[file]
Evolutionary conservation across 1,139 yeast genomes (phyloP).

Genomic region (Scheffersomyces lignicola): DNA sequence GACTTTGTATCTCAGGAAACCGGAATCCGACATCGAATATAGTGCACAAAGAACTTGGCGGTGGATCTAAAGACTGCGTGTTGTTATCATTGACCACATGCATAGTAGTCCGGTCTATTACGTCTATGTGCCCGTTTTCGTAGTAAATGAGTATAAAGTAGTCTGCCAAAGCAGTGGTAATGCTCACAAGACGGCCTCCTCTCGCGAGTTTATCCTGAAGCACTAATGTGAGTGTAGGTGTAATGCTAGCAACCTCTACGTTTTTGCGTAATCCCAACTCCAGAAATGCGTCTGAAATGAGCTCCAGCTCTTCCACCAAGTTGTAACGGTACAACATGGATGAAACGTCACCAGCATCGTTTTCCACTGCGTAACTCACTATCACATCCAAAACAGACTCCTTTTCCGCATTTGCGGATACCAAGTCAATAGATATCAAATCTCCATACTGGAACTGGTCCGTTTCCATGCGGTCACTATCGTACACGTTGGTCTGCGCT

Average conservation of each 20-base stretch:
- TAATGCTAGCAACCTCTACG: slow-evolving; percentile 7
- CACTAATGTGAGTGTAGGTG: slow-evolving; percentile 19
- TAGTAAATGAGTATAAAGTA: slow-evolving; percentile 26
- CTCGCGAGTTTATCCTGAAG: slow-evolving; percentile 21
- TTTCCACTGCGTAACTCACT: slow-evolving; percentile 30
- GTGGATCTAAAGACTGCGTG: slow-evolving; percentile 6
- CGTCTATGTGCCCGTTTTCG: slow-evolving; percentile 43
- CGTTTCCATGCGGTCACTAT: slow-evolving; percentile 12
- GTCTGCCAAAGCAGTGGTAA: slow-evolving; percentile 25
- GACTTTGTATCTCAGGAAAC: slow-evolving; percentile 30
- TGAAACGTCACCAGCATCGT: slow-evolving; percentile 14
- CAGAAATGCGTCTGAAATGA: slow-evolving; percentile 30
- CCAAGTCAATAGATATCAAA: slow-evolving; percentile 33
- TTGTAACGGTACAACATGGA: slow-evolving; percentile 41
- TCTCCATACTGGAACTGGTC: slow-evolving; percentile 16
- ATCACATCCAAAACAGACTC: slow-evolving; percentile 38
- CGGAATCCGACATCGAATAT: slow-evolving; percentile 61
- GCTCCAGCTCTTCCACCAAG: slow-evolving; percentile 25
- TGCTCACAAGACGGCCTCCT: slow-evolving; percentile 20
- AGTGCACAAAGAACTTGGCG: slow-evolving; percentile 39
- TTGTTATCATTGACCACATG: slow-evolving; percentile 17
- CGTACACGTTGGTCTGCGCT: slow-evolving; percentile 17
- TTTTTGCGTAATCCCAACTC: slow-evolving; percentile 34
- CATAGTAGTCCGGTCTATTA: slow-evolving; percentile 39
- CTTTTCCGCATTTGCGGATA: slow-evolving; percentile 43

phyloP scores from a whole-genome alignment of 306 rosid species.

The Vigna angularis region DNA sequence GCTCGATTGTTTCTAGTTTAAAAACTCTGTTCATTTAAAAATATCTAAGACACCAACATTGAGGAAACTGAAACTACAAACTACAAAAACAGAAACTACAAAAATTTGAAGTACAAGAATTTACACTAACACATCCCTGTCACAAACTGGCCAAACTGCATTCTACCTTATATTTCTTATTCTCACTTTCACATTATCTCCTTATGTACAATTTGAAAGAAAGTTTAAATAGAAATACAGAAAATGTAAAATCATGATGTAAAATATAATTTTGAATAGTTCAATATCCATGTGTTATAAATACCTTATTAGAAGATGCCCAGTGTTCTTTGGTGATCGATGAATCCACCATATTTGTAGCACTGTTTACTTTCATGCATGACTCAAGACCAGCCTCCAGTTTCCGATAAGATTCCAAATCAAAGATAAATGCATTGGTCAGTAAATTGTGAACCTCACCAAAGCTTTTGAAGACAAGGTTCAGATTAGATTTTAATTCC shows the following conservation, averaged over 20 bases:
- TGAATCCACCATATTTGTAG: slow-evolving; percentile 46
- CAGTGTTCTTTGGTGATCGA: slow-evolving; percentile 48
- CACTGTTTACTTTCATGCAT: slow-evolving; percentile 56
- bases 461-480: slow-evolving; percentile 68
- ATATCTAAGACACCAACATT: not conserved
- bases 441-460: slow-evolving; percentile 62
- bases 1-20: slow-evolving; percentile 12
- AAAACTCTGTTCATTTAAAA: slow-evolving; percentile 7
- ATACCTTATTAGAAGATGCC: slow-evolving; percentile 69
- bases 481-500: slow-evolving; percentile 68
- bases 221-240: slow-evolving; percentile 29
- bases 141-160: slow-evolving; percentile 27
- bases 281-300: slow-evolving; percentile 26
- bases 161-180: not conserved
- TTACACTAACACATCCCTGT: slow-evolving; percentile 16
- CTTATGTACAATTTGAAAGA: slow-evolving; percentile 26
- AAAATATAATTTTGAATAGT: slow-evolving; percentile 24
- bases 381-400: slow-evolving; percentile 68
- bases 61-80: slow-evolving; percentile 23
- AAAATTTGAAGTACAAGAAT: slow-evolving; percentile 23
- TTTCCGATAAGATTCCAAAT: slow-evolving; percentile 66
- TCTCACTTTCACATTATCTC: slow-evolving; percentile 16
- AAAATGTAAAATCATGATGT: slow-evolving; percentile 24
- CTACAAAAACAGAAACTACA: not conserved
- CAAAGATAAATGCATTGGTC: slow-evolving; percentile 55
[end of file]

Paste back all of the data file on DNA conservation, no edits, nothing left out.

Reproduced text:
Evolutionary conservation across 1,139 yeast genomes (phyloP).

Genomic region (Scheffersomyces lignicola): DNA sequence GACTTTGTATCTCAGGAAACCGGAATCCGACATCGAATATAGTGCACAAAGAACTTGGCGGTGGATCTAAAGACTGCGTGTTGTTATCATTGACCACATGCATAGTAGTCCGGTCTATTACGTCTATGTGCCCGTTTTCGTAGTAAATGAGTATAAAGTAGTCTGCCAAAGCAGTGGTAATGCTCACAAGACGGCCTCCTCTCGCGAGTTTATCCTGAAGCACTAATGTGAGTGTAGGTGTAATGCTAGCAACCTCTACGTTTTTGCGTAATCCCAACTCCAGAAATGCGTCTGAAATGAGCTCCAGCTCTTCCACCAAGTTGTAACGGTACAACATGGATGAAACGTCACCAGCATCGTTTTCCACTGCGTAACTCACTATCACATCCAAAACAGACTCCTTTTCCGCATTTGCGGATACCAAGTCAATAGATATCAAATCTCCATACTGGAACTGGTCCGTTTCCATGCGGTCACTATCGTACACGTTGGTCTGCGCT

Average conservation of each 20-base stretch:
- TAATGCTAGCAACCTCTACG: slow-evolving; percentile 7
- CACTAATGTGAGTGTAGGTG: slow-evolving; percentile 19
- TAGTAAATGAGTATAAAGTA: slow-evolving; percentile 26
- CTCGCGAGTTTATCCTGAAG: slow-evolving; percentile 21
- TTTCCACTGCGTAACTCACT: slow-evolving; percentile 30
- GTGGATCTAAAGACTGCGTG: slow-evolving; percentile 6
- CGTCTATGTGCCCGTTTTCG: slow-evolving; percentile 43
- CGTTTCCATGCGGTCACTAT: slow-evolving; percentile 12
- GTCTGCCAAAGCAGTGGTAA: slow-evolving; percentile 25
- GACTTTGTATCTCAGGAAAC: slow-evolving; percentile 30
- TGAAACGTCACCAGCATCGT: slow-evolving; percentile 14
- CAGAAATGCGTCTGAAATGA: slow-evolving; percentile 30
- CCAAGTCAATAGATATCAAA: slow-evolving; percentile 33
- TTGTAACGGTACAACATGGA: slow-evolving; percentile 41
- TCTCCATACTGGAACTGGTC: slow-evolving; percentile 16
- ATCACATCCAAAACAGACTC: slow-evolving; percentile 38
- CGGAATCCGACATCGAATAT: slow-evolving; percentile 61
- GCTCCAGCTCTTCCACCAAG: slow-evolving; percentile 25
- TGCTCACAAGACGGCCTCCT: slow-evolving; percentile 20
- AGTGCACAAAGAACTTGGCG: slow-evolving; percentile 39
- TTGTTATCATTGACCACATG: slow-evolving; percentile 17
- CGTACACGTTGGTCTGCGCT: slow-evolving; percentile 17
- TTTTTGCGTAATCCCAACTC: slow-evolving; percentile 34
- CATAGTAGTCCGGTCTATTA: slow-evolving; percentile 39
- CTTTTCCGCATTTGCGGATA: slow-evolving; percentile 43

phyloP scores from a whole-genome alignment of 306 rosid species.

The Vigna angularis region DNA sequence GCTCGATTGTTTCTAGTTTAAAAACTCTGTTCATTTAAAAATATCTAAGACACCAACATTGAGGAAACTGAAACTACAAACTACAAAAACAGAAACTACAAAAATTTGAAGTACAAGAATTTACACTAACACATCCCTGTCACAAACTGGCCAAACTGCATTCTACCTTATATTTCTTATTCTCACTTTCACATTATCTCCTTATGTACAATTTGAAAGAAAGTTTAAATAGAAATACAGAAAATGTAAAATCATGATGTAAAATATAATTTTGAATAGTTCAATATCCATGTGTTATAAATACCTTATTAGAAGATGCCCAGTGTTCTTTGGTGATCGATGAATCCACCATATTTGTAGCACTGTTTACTTTCATGCATGACTCAAGACCAGCCTCCAGTTTCCGATAAGATTCCAAATCAAAGATAAATGCATTGGTCAGTAAATTGTGAACCTCACCAAAGCTTTTGAAGACAAGGTTCAGATTAGATTTTAATTCC shows the following conservation, averaged over 20 bases:
- TGAATCCACCATATTTGTAG: slow-evolving; percentile 46
- CAGTGTTCTTTGGTGATCGA: slow-evolving; percentile 48
- CACTGTTTACTTTCATGCAT: slow-evolving; percentile 56
- bases 461-480: slow-evolving; percentile 68
- ATATCTAAGACACCAACATT: not conserved
- bases 441-460: slow-evolving; percentile 62
- bases 1-20: slow-evolving; percentile 12
- AAAACTCTGTTCATTTAAAA: slow-evolving; percentile 7
- ATACCTTATTAGAAGATGCC: slow-evolving; percentile 69
- bases 481-500: slow-evolving; percentile 68
- bases 221-240: slow-evolving; percentile 29
- bases 141-160: slow-evolving; percentile 27
- bases 281-300: slow-evolving; percentile 26
- bases 161-180: not conserved
- TTACACTAACACATCCCTGT: slow-evolving; percentile 16
- CTTATGTACAATTTGAAAGA: slow-evolving; percentile 26
- AAAATATAATTTTGAATAGT: slow-evolving; percentile 24
- bases 381-400: slow-evolving; percentile 68
- bases 61-80: slow-evolving; percentile 23
- AAAATTTGAAGTACAAGAAT: slow-evolving; percentile 23
- TTTCCGATAAGATTCCAAAT: slow-evolving; percentile 66
- TCTCACTTTCACATTATCTC: slow-evolving; percentile 16
- AAAATGTAAAATCATGATGT: slow-evolving; percentile 24
- CTACAAAAACAGAAACTACA: not conserved
- CAAAGATAAATGCATTGGTC: slow-evolving; percentile 55